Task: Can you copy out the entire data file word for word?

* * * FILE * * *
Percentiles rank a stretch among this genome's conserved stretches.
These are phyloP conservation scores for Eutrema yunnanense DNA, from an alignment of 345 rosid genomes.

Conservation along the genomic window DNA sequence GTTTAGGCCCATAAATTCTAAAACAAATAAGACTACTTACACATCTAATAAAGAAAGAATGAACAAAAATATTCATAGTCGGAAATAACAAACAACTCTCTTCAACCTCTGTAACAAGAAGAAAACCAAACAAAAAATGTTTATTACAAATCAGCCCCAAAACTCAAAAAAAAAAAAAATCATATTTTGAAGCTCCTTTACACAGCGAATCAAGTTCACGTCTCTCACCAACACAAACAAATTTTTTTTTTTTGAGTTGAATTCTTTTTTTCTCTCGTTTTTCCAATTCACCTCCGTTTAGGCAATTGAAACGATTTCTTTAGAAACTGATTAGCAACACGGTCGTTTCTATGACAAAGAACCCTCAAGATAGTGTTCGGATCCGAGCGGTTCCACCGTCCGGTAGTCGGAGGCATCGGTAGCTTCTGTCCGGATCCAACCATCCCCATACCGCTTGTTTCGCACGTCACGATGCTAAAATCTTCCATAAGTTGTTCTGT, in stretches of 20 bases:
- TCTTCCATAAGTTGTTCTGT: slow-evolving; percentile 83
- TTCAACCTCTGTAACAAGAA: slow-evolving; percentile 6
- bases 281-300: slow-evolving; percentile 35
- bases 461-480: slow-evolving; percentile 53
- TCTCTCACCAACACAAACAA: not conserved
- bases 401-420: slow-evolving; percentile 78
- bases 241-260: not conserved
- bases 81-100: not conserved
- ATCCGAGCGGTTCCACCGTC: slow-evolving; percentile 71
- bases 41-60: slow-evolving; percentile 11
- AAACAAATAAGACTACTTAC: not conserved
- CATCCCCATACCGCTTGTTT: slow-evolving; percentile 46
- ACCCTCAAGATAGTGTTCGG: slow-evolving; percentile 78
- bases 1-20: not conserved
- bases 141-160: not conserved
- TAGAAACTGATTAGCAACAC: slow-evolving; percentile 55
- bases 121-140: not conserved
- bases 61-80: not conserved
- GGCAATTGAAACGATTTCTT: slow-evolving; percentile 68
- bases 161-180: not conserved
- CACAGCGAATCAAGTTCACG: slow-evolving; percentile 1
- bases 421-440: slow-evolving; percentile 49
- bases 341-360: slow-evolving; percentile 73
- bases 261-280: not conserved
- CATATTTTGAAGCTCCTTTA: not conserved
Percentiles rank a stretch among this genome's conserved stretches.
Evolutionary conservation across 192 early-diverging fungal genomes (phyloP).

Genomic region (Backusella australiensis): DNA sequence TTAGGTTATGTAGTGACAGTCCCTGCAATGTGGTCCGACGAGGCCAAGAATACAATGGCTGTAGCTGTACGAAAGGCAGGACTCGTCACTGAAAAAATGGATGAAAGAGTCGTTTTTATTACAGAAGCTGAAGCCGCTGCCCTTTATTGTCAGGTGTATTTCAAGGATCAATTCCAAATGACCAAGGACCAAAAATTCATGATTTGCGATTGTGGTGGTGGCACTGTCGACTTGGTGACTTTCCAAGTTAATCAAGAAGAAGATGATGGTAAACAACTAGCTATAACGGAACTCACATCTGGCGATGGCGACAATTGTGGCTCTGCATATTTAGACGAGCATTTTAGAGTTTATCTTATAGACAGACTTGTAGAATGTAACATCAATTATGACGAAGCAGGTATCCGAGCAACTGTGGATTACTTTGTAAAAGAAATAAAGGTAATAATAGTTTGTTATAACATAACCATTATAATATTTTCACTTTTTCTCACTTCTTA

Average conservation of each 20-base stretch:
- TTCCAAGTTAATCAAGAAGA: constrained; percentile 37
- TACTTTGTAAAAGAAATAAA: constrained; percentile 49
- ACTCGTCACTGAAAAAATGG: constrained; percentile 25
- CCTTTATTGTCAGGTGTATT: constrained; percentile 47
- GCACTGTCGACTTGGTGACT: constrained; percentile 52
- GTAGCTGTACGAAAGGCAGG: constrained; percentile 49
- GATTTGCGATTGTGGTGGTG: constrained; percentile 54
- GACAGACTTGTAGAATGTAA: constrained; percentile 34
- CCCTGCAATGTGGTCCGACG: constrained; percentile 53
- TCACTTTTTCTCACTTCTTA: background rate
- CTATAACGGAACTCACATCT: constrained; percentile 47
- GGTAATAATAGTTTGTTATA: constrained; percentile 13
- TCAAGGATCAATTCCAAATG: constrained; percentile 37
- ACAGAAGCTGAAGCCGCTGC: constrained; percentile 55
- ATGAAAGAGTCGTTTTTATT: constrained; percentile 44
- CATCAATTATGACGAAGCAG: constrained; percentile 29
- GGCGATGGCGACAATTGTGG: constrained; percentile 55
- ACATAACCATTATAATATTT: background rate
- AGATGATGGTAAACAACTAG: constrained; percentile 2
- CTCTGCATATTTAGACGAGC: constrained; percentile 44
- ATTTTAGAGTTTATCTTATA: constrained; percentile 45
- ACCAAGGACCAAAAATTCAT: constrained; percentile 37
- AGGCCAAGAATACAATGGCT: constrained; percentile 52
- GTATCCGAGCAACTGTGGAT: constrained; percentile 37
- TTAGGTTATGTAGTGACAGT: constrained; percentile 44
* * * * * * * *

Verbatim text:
Percentiles rank a stretch among this genome's conserved stretches.
These are phyloP conservation scores for Eutrema yunnanense DNA, from an alignment of 345 rosid genomes.

Conservation along the genomic window DNA sequence GTTTAGGCCCATAAATTCTAAAACAAATAAGACTACTTACACATCTAATAAAGAAAGAATGAACAAAAATATTCATAGTCGGAAATAACAAACAACTCTCTTCAACCTCTGTAACAAGAAGAAAACCAAACAAAAAATGTTTATTACAAATCAGCCCCAAAACTCAAAAAAAAAAAAAATCATATTTTGAAGCTCCTTTACACAGCGAATCAAGTTCACGTCTCTCACCAACACAAACAAATTTTTTTTTTTTGAGTTGAATTCTTTTTTTCTCTCGTTTTTCCAATTCACCTCCGTTTAGGCAATTGAAACGATTTCTTTAGAAACTGATTAGCAACACGGTCGTTTCTATGACAAAGAACCCTCAAGATAGTGTTCGGATCCGAGCGGTTCCACCGTCCGGTAGTCGGAGGCATCGGTAGCTTCTGTCCGGATCCAACCATCCCCATACCGCTTGTTTCGCACGTCACGATGCTAAAATCTTCCATAAGTTGTTCTGT, in stretches of 20 bases:
- TCTTCCATAAGTTGTTCTGT: slow-evolving; percentile 83
- TTCAACCTCTGTAACAAGAA: slow-evolving; percentile 6
- bases 281-300: slow-evolving; percentile 35
- bases 461-480: slow-evolving; percentile 53
- TCTCTCACCAACACAAACAA: not conserved
- bases 401-420: slow-evolving; percentile 78
- bases 241-260: not conserved
- bases 81-100: not conserved
- ATCCGAGCGGTTCCACCGTC: slow-evolving; percentile 71
- bases 41-60: slow-evolving; percentile 11
- AAACAAATAAGACTACTTAC: not conserved
- CATCCCCATACCGCTTGTTT: slow-evolving; percentile 46
- ACCCTCAAGATAGTGTTCGG: slow-evolving; percentile 78
- bases 1-20: not conserved
- bases 141-160: not conserved
- TAGAAACTGATTAGCAACAC: slow-evolving; percentile 55
- bases 121-140: not conserved
- bases 61-80: not conserved
- GGCAATTGAAACGATTTCTT: slow-evolving; percentile 68
- bases 161-180: not conserved
- CACAGCGAATCAAGTTCACG: slow-evolving; percentile 1
- bases 421-440: slow-evolving; percentile 49
- bases 341-360: slow-evolving; percentile 73
- bases 261-280: not conserved
- CATATTTTGAAGCTCCTTTA: not conserved
Percentiles rank a stretch among this genome's conserved stretches.
Evolutionary conservation across 192 early-diverging fungal genomes (phyloP).

Genomic region (Backusella australiensis): DNA sequence TTAGGTTATGTAGTGACAGTCCCTGCAATGTGGTCCGACGAGGCCAAGAATACAATGGCTGTAGCTGTACGAAAGGCAGGACTCGTCACTGAAAAAATGGATGAAAGAGTCGTTTTTATTACAGAAGCTGAAGCCGCTGCCCTTTATTGTCAGGTGTATTTCAAGGATCAATTCCAAATGACCAAGGACCAAAAATTCATGATTTGCGATTGTGGTGGTGGCACTGTCGACTTGGTGACTTTCCAAGTTAATCAAGAAGAAGATGATGGTAAACAACTAGCTATAACGGAACTCACATCTGGCGATGGCGACAATTGTGGCTCTGCATATTTAGACGAGCATTTTAGAGTTTATCTTATAGACAGACTTGTAGAATGTAACATCAATTATGACGAAGCAGGTATCCGAGCAACTGTGGATTACTTTGTAAAAGAAATAAAGGTAATAATAGTTTGTTATAACATAACCATTATAATATTTTCACTTTTTCTCACTTCTTA

Average conservation of each 20-base stretch:
- TTCCAAGTTAATCAAGAAGA: constrained; percentile 37
- TACTTTGTAAAAGAAATAAA: constrained; percentile 49
- ACTCGTCACTGAAAAAATGG: constrained; percentile 25
- CCTTTATTGTCAGGTGTATT: constrained; percentile 47
- GCACTGTCGACTTGGTGACT: constrained; percentile 52
- GTAGCTGTACGAAAGGCAGG: constrained; percentile 49
- GATTTGCGATTGTGGTGGTG: constrained; percentile 54
- GACAGACTTGTAGAATGTAA: constrained; percentile 34
- CCCTGCAATGTGGTCCGACG: constrained; percentile 53
- TCACTTTTTCTCACTTCTTA: background rate
- CTATAACGGAACTCACATCT: constrained; percentile 47
- GGTAATAATAGTTTGTTATA: constrained; percentile 13
- TCAAGGATCAATTCCAAATG: constrained; percentile 37
- ACAGAAGCTGAAGCCGCTGC: constrained; percentile 55
- ATGAAAGAGTCGTTTTTATT: constrained; percentile 44
- CATCAATTATGACGAAGCAG: constrained; percentile 29
- GGCGATGGCGACAATTGTGG: constrained; percentile 55
- ACATAACCATTATAATATTT: background rate
- AGATGATGGTAAACAACTAG: constrained; percentile 2
- CTCTGCATATTTAGACGAGC: constrained; percentile 44
- ATTTTAGAGTTTATCTTATA: constrained; percentile 45
- ACCAAGGACCAAAAATTCAT: constrained; percentile 37
- AGGCCAAGAATACAATGGCT: constrained; percentile 52
- GTATCCGAGCAACTGTGGAT: constrained; percentile 37
- TTAGGTTATGTAGTGACAGT: constrained; percentile 44